ISTANBUL (Hurriyet)–Two top intelligence officers in Turkey may soon be investigated for negligence of duty, under allegations that they had not acted to prevent the murder of Turkish-Armenian journalist Hrant Dink in January 2007.
Ramazan Akyurek, the country’s top police intelligence chief, and Ali Fuat Yilmazer, Istanbul’s police intelligence chief, may be investigated failing to prevent Dink’s murder, despite having intelligence of the plot preceding it.
Prime Minister Recep Tayyip Erdogan in December approved a Prime Ministry Inspection Report on the murder, which opened the way for an investigation against two high-ranking officers.
At the time of the murder, Akyurek was police chief of the Black Sea province of Trabzon, where suspects of Dink’s murder came from, and Yilmazer was the branch director of the intelligence department in charge of right-wing terror and minorities in Ankara.
The report, prepared in response to deman’s for an official inquiry by the Dink family, is currently with the Interior Ministry for approval, after which it is expected that inspectors will be assigned to investigate the officials. The report requires says that a preliminary investigation would be appropriate against Akyurek and Yilmazer, together with other officials still to be determined.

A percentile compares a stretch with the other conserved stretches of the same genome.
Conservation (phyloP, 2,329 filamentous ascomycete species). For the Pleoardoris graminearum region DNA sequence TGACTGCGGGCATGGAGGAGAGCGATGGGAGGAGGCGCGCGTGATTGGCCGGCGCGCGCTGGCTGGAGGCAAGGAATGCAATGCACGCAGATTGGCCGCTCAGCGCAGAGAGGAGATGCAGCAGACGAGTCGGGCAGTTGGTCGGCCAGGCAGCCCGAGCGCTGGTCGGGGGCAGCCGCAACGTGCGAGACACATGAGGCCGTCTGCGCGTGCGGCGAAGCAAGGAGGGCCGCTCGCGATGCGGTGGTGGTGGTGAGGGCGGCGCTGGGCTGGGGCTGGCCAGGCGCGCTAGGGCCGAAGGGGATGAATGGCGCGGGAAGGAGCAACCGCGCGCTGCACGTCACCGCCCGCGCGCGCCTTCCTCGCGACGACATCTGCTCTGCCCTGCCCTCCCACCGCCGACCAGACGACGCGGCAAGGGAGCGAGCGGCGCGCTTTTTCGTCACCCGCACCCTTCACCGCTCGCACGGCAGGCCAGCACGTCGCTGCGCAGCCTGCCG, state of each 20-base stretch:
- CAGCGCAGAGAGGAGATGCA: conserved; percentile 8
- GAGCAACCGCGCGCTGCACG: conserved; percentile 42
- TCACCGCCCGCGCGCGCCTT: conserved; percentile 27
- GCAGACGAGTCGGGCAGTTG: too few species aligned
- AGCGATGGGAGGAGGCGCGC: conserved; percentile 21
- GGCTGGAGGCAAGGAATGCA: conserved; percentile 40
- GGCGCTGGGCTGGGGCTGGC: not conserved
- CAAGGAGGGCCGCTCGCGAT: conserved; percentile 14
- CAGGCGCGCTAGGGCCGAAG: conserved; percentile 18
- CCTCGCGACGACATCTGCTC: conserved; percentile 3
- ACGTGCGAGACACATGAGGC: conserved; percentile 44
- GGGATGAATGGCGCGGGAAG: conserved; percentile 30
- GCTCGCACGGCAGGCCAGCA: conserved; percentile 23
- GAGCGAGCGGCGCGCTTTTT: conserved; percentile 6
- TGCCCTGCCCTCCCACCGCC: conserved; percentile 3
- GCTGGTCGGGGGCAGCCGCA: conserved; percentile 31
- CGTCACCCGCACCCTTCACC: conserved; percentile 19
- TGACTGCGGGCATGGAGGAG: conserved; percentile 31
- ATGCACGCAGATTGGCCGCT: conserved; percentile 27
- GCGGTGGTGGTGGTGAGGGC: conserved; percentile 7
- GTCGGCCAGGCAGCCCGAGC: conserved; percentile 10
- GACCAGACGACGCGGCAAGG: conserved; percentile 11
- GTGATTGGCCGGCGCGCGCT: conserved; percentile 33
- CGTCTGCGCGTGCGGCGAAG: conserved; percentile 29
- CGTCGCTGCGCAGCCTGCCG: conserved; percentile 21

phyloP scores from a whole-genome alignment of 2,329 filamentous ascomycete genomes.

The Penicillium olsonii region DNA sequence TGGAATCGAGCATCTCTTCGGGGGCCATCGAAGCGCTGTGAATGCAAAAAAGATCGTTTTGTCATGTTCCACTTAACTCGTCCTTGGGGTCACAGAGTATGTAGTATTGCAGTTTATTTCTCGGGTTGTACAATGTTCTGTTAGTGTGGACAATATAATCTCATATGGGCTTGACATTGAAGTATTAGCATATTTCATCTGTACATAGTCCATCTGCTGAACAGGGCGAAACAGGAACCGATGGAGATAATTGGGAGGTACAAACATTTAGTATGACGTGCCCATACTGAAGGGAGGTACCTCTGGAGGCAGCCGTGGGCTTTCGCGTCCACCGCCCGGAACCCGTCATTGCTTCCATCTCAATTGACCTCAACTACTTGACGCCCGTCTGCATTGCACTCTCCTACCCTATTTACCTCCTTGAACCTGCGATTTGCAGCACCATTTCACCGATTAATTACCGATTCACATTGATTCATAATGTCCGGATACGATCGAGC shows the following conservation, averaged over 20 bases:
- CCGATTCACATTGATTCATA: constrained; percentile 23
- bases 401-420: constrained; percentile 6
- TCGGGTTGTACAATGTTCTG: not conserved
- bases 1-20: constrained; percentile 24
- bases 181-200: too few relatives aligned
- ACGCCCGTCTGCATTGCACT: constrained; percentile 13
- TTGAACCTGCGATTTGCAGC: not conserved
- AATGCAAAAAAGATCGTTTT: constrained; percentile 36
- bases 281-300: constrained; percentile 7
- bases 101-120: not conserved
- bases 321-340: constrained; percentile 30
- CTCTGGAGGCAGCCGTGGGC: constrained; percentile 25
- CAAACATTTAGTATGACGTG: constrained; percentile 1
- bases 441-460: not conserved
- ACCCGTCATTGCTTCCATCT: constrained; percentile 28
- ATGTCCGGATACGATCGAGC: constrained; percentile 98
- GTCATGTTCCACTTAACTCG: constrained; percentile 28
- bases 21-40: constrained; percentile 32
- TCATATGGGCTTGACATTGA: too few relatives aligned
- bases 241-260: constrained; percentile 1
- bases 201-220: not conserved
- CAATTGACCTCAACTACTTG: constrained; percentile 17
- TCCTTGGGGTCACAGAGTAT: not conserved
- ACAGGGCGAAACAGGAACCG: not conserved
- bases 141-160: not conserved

Meanwhile, the prosecutor of another case against Dink’s murder suspect, Yasin Hayal, over the bombing of a McDonalds’ restaurant in Trabzon in 2004, requested a reduction in Hayal’s sentence because he had repented.
Hayal was sentenced to six years in prison for the bombing, however, the Supreme Court of Appeals overruled the decision. Prosecutor Yakup Unal Demir did not demand a widening of the investigation.
Hayal is one of the main suspects in Dink’s murder and he is alleged to have planned and incited the killing. Erhan Tuncel, another main suspect of the murder case is alleged to have organized the McDonalds’ bombing together with Hayal, but was charged by police as an informer after the bombing.
Dink, the editor in chief of the multilingual weekly Agos, was shot to death in the central Sisli district of Istanbul on Jan. 19, 2006.